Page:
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Joe Biden is set to repeal anti-abortion policies introduced by Donald Trump.
The US President will sign an executive order reversing the global gag rule or 'Mexico City Policy', which bans US tax dollars from being spent on international organisations that provide abortion services.
CNN reports the global gag rule meant that $9.5 billion (£6.9bn) in international aid funds supporting HIV treatment, clean water projects and child immunisations became contingent on groups agreeing not to discuss or perform abortions.
The presidential memorandum will also direct the Department of Health and Human Services to reconsider the Trump administration's policy banning the federally-funded Title X family planning programme from referring patients for abortions.
The White House said in a statement: "Across the country and around the world, people - particularly women, Black, Indigenous and other people of color, LGBTQ+ people, and those with low incomes - have been denied access to reproductive health care."
Biden told reporters he hopes the executive order will 'reverse my predecessor's attack on women's health access'.
Back in 2017, Trump announced that the US would stop contributing to the United Nations Population Fund (UNFPA), erroneously claiming it was supporting coercive abortion and forced sterilisation in China
According to reports, back in 2016, US contributions to the fund totalled $69 million.
At the time of the ban, a spokesperson for the UN agency said: "The support we received over the years from the government and people of the United States has saved tens of thousands of mothers from preventable deaths and disabilities, and especially now in the rapidly developing global humanitarian crises."
This comes after Mr Biden signed an executive order reversing the ban on transgender people serving in the US military, also introduced by Trump.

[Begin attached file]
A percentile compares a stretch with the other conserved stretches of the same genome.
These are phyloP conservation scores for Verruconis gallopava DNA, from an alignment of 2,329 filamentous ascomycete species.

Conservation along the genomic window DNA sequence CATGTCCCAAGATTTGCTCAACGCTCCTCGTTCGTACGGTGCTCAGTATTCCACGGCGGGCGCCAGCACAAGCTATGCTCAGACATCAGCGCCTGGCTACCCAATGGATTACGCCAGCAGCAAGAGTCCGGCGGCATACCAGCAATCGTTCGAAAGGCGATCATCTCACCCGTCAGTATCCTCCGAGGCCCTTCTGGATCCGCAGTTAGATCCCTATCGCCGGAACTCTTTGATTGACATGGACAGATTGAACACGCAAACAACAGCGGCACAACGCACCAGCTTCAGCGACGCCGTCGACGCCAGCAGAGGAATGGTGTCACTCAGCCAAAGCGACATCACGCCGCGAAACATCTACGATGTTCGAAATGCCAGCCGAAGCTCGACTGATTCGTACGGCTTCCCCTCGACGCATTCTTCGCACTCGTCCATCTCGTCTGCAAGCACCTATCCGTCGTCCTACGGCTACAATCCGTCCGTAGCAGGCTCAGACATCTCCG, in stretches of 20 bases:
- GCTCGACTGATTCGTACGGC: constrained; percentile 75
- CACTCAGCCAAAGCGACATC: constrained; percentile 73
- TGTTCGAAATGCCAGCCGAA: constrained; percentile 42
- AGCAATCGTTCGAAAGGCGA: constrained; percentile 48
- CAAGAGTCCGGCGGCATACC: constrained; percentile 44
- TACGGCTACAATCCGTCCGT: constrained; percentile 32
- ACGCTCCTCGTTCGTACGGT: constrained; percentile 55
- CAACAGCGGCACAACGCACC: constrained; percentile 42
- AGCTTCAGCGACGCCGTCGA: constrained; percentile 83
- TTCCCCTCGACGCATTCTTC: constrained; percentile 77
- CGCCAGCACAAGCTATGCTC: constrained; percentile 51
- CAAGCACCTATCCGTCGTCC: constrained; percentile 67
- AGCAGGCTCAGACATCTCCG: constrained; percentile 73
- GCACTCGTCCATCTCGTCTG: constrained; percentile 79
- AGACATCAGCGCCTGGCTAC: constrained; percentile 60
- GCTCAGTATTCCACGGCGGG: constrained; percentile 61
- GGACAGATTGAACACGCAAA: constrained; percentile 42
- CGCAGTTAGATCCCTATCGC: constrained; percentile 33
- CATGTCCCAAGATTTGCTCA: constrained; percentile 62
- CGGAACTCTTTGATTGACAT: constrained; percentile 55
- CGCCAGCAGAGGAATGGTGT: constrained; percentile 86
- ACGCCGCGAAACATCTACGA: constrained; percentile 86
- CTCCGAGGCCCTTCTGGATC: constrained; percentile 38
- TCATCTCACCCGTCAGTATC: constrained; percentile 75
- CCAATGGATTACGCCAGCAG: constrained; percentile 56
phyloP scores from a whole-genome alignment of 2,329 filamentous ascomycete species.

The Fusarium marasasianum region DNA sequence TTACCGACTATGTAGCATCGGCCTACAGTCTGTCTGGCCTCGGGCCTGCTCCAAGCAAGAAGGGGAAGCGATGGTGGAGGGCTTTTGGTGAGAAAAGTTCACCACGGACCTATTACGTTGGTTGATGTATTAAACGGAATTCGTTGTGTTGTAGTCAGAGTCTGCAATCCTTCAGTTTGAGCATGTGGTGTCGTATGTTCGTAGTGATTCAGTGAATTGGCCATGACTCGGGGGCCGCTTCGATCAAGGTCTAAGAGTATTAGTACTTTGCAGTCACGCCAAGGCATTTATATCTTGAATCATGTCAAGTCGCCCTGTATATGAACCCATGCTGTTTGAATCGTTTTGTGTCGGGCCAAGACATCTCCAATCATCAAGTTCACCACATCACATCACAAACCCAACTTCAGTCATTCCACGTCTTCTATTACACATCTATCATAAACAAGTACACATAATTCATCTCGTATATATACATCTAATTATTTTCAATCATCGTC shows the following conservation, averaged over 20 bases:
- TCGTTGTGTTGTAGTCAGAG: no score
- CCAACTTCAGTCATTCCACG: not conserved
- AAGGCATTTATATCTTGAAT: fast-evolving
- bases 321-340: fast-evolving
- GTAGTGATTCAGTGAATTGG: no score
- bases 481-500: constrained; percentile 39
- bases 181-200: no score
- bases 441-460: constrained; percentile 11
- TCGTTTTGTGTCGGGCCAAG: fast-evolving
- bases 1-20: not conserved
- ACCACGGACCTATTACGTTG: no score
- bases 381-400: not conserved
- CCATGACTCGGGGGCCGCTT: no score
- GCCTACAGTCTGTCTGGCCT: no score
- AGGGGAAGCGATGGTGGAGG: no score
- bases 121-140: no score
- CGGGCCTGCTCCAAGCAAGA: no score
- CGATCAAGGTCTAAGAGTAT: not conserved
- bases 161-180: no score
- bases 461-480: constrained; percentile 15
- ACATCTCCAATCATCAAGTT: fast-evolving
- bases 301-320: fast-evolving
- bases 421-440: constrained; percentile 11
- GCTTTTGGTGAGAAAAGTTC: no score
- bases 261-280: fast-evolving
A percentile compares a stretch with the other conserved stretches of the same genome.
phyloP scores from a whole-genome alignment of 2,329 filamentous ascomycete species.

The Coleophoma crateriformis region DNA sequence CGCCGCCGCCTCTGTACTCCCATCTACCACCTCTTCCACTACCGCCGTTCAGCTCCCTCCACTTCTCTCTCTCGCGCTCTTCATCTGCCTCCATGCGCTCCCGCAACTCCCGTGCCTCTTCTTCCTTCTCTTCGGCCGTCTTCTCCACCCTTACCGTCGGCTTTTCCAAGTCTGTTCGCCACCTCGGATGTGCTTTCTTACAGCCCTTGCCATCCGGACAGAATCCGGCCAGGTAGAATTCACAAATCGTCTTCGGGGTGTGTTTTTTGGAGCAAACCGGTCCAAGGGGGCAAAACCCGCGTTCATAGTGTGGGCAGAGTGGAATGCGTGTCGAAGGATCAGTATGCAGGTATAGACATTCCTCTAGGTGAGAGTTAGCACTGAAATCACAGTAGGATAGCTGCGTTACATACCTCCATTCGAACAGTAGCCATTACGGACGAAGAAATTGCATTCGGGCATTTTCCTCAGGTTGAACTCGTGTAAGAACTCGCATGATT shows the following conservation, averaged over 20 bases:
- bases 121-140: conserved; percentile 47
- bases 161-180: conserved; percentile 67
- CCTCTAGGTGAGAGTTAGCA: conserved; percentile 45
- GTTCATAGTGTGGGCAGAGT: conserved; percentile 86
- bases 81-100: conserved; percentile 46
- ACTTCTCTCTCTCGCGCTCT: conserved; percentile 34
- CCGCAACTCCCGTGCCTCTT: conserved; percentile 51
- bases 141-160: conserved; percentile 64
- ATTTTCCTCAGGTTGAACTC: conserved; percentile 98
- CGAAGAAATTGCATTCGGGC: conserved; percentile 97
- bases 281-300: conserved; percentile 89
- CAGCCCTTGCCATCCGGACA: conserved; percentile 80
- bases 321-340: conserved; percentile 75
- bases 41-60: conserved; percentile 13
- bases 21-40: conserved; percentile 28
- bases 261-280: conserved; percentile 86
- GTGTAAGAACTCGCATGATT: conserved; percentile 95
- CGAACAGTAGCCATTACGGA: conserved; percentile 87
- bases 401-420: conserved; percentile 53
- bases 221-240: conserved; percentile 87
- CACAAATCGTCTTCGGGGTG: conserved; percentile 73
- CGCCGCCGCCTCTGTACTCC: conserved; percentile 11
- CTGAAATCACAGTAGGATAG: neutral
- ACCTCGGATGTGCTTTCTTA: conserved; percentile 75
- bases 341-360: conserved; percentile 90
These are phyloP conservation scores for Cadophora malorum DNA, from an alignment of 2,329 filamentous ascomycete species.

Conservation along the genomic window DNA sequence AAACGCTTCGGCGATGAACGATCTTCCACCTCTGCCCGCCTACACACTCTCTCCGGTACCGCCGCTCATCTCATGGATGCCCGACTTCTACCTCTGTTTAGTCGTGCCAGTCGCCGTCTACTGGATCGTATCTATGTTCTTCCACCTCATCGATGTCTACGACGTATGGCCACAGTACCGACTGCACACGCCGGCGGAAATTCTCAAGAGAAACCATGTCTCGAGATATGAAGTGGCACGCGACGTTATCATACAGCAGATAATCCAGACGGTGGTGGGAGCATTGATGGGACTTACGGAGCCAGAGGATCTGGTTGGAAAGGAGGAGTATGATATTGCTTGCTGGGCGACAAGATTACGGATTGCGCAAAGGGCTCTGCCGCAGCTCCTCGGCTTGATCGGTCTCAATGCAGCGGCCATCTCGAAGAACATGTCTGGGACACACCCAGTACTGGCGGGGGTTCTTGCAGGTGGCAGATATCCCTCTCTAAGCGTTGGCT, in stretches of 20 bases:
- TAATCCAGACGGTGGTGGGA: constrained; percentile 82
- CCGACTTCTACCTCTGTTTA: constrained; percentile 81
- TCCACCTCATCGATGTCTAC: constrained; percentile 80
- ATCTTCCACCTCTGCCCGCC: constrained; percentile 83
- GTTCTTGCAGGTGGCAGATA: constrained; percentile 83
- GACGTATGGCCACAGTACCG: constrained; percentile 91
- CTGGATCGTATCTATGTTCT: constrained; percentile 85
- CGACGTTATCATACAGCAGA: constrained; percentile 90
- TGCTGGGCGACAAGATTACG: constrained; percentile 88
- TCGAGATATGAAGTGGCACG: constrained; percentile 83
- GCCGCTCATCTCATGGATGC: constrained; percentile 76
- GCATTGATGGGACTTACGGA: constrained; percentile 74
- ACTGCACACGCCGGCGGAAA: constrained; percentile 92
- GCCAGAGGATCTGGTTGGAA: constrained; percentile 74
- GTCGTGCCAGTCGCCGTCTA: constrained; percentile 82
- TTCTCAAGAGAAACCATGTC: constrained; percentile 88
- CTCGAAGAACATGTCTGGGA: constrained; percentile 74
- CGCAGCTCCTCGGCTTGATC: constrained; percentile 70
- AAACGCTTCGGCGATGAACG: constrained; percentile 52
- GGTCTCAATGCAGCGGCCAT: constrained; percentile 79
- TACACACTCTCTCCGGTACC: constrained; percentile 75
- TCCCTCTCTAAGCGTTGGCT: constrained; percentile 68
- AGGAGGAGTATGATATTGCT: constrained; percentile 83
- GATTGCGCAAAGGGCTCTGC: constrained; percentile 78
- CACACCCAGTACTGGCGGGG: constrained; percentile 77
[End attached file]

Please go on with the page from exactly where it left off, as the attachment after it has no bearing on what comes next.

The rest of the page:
The order says: "America is stronger, at home and around the world, when it is inclusive. The military is no exception.
"Allowing all qualified Americans to serve their country in uniform is better for the military and better for the country because an inclusive force is a more effective force. Simply put, it's the right thing to do and is in our national interest."
Confirming the move, Mr Biden tweeted: "Today (25 January), I repealed the discriminatory ban on transgender people serving in the military. It's simple: America is safer when everyone qualified to serve can do so openly and with pride."
The order will direct the departments of Defence and Homeland Security re-examine the records of service members who were discharged or denied re-enlistment because of their gender identity as a result of Trump's policy.
The departments must file a report on their progress with the President after 60 days.
In his first few days in office, Mr Biden has signed a number of executive orders overturning policies introduced by the Trump administration.
Some of the orders signed pledge to end the construction of 'The Wall' between Mexico and the US, stop the travel ban from some Muslim-majority countries, and see the US re-join the Paris Climate Accord and the World Health Organisation.
However, Texas became the first state to sue the administration over the executive order to halt the deportation of undocumented immigrants.
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